Keywords: Gluten Free, Snacks, Portulaca oleracea, Omega 3 Fatty Acid

1. Introduction

Purslane (Portulaca oleracea L.) is an annual green herb with ediblesucculent stems and leaves, slightly acidic and spinach-like taste. It could be found all over the world in the temperate and tropical regions starting from Europe and continuing to Africa, Asia, America and Australia. In Egypt, purslane, widely distributed throughout the Nile banks and different other areas. Purslane used as an ordinary dish, eaten cooked by the people of the Middle East, north east and central Africa [9]. About 935 tons of purslane are produced in Egypt [10].

Researchers reported purslane as a good source of compounds with a positive impact in human health and nutrition. Liu et al. [31] reported purslane to be rich in omega-3 fatty acids and β-carotene; while Aberoumand [5] showed high levels of vitamins and essential amino acids, α-tocopherols, ascorbic acid, and glutathione, as well as phenols in purslane.

Dkhil et al. [15] study revealed that, purslane is effective as an antioxidant agent, as well as providing nourishment for the liver, kidneys and testes of rats. While Caballero [11] has shown that purslane has an anti-oxidative effect in heart tissues in mice by increasing superoxide dismutase activity.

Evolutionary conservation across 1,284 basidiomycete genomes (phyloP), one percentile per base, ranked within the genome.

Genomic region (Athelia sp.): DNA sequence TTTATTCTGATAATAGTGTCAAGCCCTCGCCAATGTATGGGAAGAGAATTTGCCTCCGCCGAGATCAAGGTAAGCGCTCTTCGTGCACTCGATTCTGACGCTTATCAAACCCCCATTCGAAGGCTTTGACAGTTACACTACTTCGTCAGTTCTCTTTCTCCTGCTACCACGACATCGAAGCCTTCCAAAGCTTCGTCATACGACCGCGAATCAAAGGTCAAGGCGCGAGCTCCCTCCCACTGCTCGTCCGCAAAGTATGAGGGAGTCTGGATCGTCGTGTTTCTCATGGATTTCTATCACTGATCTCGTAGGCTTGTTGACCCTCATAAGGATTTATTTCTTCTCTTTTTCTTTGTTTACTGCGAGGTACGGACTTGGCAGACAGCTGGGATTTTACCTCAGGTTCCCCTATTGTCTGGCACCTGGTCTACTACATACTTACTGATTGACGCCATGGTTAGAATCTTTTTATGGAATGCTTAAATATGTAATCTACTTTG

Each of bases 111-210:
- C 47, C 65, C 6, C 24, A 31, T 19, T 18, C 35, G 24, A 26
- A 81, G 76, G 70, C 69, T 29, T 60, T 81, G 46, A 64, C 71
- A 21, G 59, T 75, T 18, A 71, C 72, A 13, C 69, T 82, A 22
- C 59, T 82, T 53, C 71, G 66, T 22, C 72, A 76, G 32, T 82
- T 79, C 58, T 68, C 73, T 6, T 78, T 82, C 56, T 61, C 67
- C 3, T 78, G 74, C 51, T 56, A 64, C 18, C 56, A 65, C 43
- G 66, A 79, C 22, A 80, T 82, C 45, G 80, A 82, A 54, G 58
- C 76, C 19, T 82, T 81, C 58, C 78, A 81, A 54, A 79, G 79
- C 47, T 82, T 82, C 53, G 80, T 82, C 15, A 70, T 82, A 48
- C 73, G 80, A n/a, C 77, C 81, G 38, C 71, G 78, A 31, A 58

El-Sayed [17] reported purslane to be associated with significant reductions in fasting and postprandial blood glucose, insulin, body weight, and body–mass index (BMI), together with normalization of lipid profile. In a study by Esmaillzadeh et al. [18], purslane seeds were said to reduce body weight and BMI, serum triglycerides, and blood pressure. Wainstein et al. [50] reported purslane extract to be a safe, secondary treatment for Type 2 Diabetes Mellitus patients, significantly reducing systolic blood pressure.